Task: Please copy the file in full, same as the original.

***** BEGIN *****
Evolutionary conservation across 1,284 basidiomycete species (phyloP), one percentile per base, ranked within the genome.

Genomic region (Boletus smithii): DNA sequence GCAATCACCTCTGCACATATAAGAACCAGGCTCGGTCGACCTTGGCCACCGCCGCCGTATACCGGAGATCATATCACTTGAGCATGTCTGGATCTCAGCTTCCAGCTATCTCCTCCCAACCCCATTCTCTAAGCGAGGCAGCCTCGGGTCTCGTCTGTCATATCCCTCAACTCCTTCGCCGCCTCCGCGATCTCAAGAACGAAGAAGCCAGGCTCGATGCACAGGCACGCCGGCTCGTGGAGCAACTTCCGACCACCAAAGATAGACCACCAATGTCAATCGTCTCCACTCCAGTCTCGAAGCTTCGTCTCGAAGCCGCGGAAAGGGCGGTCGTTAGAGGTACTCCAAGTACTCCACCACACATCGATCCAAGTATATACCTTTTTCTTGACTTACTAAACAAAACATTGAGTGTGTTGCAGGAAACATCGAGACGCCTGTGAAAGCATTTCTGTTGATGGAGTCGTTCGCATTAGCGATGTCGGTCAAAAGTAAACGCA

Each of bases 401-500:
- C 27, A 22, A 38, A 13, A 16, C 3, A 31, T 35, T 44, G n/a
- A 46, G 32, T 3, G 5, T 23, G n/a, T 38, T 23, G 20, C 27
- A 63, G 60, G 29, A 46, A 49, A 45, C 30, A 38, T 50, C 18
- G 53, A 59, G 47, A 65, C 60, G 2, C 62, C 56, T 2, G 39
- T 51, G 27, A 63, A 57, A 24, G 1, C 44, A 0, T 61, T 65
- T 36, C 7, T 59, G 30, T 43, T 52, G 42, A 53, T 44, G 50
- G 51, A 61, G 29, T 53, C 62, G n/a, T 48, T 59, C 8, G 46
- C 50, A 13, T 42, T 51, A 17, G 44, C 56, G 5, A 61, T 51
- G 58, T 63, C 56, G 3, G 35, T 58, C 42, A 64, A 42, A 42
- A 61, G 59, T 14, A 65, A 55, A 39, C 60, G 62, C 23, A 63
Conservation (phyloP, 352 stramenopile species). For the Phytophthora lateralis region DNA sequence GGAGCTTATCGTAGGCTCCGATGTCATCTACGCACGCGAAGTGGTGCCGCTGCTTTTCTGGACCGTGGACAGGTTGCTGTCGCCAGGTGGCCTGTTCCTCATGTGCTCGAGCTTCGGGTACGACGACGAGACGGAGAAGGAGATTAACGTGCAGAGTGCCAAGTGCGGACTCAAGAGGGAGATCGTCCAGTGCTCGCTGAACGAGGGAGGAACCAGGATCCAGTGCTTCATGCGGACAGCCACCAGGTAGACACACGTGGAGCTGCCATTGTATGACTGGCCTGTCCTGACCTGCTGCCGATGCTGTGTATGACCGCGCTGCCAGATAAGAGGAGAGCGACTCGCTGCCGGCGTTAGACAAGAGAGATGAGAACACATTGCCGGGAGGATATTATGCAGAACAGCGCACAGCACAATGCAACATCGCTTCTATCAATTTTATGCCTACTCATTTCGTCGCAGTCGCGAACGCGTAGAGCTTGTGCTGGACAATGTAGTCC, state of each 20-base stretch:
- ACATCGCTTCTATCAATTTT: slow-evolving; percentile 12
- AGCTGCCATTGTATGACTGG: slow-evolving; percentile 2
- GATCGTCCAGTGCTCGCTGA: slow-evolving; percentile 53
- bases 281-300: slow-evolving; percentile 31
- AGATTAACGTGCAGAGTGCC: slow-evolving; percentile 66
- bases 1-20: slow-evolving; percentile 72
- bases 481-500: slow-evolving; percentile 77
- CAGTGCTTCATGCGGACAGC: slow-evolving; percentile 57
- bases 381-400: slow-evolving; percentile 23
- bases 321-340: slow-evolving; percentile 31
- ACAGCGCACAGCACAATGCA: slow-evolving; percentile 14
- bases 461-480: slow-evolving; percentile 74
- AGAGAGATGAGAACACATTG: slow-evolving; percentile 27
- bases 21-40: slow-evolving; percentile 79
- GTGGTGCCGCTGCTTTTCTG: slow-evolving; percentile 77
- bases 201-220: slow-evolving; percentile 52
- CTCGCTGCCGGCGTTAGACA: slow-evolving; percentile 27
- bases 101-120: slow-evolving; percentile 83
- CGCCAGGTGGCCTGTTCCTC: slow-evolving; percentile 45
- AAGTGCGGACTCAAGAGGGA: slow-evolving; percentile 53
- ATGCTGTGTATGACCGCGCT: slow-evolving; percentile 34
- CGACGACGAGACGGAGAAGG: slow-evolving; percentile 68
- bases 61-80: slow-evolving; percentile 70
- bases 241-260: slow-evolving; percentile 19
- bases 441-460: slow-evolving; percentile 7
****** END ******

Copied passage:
Evolutionary conservation across 1,284 basidiomycete species (phyloP), one percentile per base, ranked within the genome.

Genomic region (Boletus smithii): DNA sequence GCAATCACCTCTGCACATATAAGAACCAGGCTCGGTCGACCTTGGCCACCGCCGCCGTATACCGGAGATCATATCACTTGAGCATGTCTGGATCTCAGCTTCCAGCTATCTCCTCCCAACCCCATTCTCTAAGCGAGGCAGCCTCGGGTCTCGTCTGTCATATCCCTCAACTCCTTCGCCGCCTCCGCGATCTCAAGAACGAAGAAGCCAGGCTCGATGCACAGGCACGCCGGCTCGTGGAGCAACTTCCGACCACCAAAGATAGACCACCAATGTCAATCGTCTCCACTCCAGTCTCGAAGCTTCGTCTCGAAGCCGCGGAAAGGGCGGTCGTTAGAGGTACTCCAAGTACTCCACCACACATCGATCCAAGTATATACCTTTTTCTTGACTTACTAAACAAAACATTGAGTGTGTTGCAGGAAACATCGAGACGCCTGTGAAAGCATTTCTGTTGATGGAGTCGTTCGCATTAGCGATGTCGGTCAAAAGTAAACGCA

Each of bases 401-500:
- C 27, A 22, A 38, A 13, A 16, C 3, A 31, T 35, T 44, G n/a
- A 46, G 32, T 3, G 5, T 23, G n/a, T 38, T 23, G 20, C 27
- A 63, G 60, G 29, A 46, A 49, A 45, C 30, A 38, T 50, C 18
- G 53, A 59, G 47, A 65, C 60, G 2, C 62, C 56, T 2, G 39
- T 51, G 27, A 63, A 57, A 24, G 1, C 44, A 0, T 61, T 65
- T 36, C 7, T 59, G 30, T 43, T 52, G 42, A 53, T 44, G 50
- G 51, A 61, G 29, T 53, C 62, G n/a, T 48, T 59, C 8, G 46
- C 50, A 13, T 42, T 51, A 17, G 44, C 56, G 5, A 61, T 51
- G 58, T 63, C 56, G 3, G 35, T 58, C 42, A 64, A 42, A 42
- A 61, G 59, T 14, A 65, A 55, A 39, C 60, G 62, C 23, A 63
Conservation (phyloP, 352 stramenopile species). For the Phytophthora lateralis region DNA sequence GGAGCTTATCGTAGGCTCCGATGTCATCTACGCACGCGAAGTGGTGCCGCTGCTTTTCTGGACCGTGGACAGGTTGCTGTCGCCAGGTGGCCTGTTCCTCATGTGCTCGAGCTTCGGGTACGACGACGAGACGGAGAAGGAGATTAACGTGCAGAGTGCCAAGTGCGGACTCAAGAGGGAGATCGTCCAGTGCTCGCTGAACGAGGGAGGAACCAGGATCCAGTGCTTCATGCGGACAGCCACCAGGTAGACACACGTGGAGCTGCCATTGTATGACTGGCCTGTCCTGACCTGCTGCCGATGCTGTGTATGACCGCGCTGCCAGATAAGAGGAGAGCGACTCGCTGCCGGCGTTAGACAAGAGAGATGAGAACACATTGCCGGGAGGATATTATGCAGAACAGCGCACAGCACAATGCAACATCGCTTCTATCAATTTTATGCCTACTCATTTCGTCGCAGTCGCGAACGCGTAGAGCTTGTGCTGGACAATGTAGTCC, state of each 20-base stretch:
- ACATCGCTTCTATCAATTTT: slow-evolving; percentile 12
- AGCTGCCATTGTATGACTGG: slow-evolving; percentile 2
- GATCGTCCAGTGCTCGCTGA: slow-evolving; percentile 53
- bases 281-300: slow-evolving; percentile 31
- AGATTAACGTGCAGAGTGCC: slow-evolving; percentile 66
- bases 1-20: slow-evolving; percentile 72
- bases 481-500: slow-evolving; percentile 77
- CAGTGCTTCATGCGGACAGC: slow-evolving; percentile 57
- bases 381-400: slow-evolving; percentile 23
- bases 321-340: slow-evolving; percentile 31
- ACAGCGCACAGCACAATGCA: slow-evolving; percentile 14
- bases 461-480: slow-evolving; percentile 74
- AGAGAGATGAGAACACATTG: slow-evolving; percentile 27
- bases 21-40: slow-evolving; percentile 79
- GTGGTGCCGCTGCTTTTCTG: slow-evolving; percentile 77
- bases 201-220: slow-evolving; percentile 52
- CTCGCTGCCGGCGTTAGACA: slow-evolving; percentile 27
- bases 101-120: slow-evolving; percentile 83
- CGCCAGGTGGCCTGTTCCTC: slow-evolving; percentile 45
- AAGTGCGGACTCAAGAGGGA: slow-evolving; percentile 53
- ATGCTGTGTATGACCGCGCT: slow-evolving; percentile 34
- CGACGACGAGACGGAGAAGG: slow-evolving; percentile 68
- bases 61-80: slow-evolving; percentile 70
- bases 241-260: slow-evolving; percentile 19
- bases 441-460: slow-evolving; percentile 7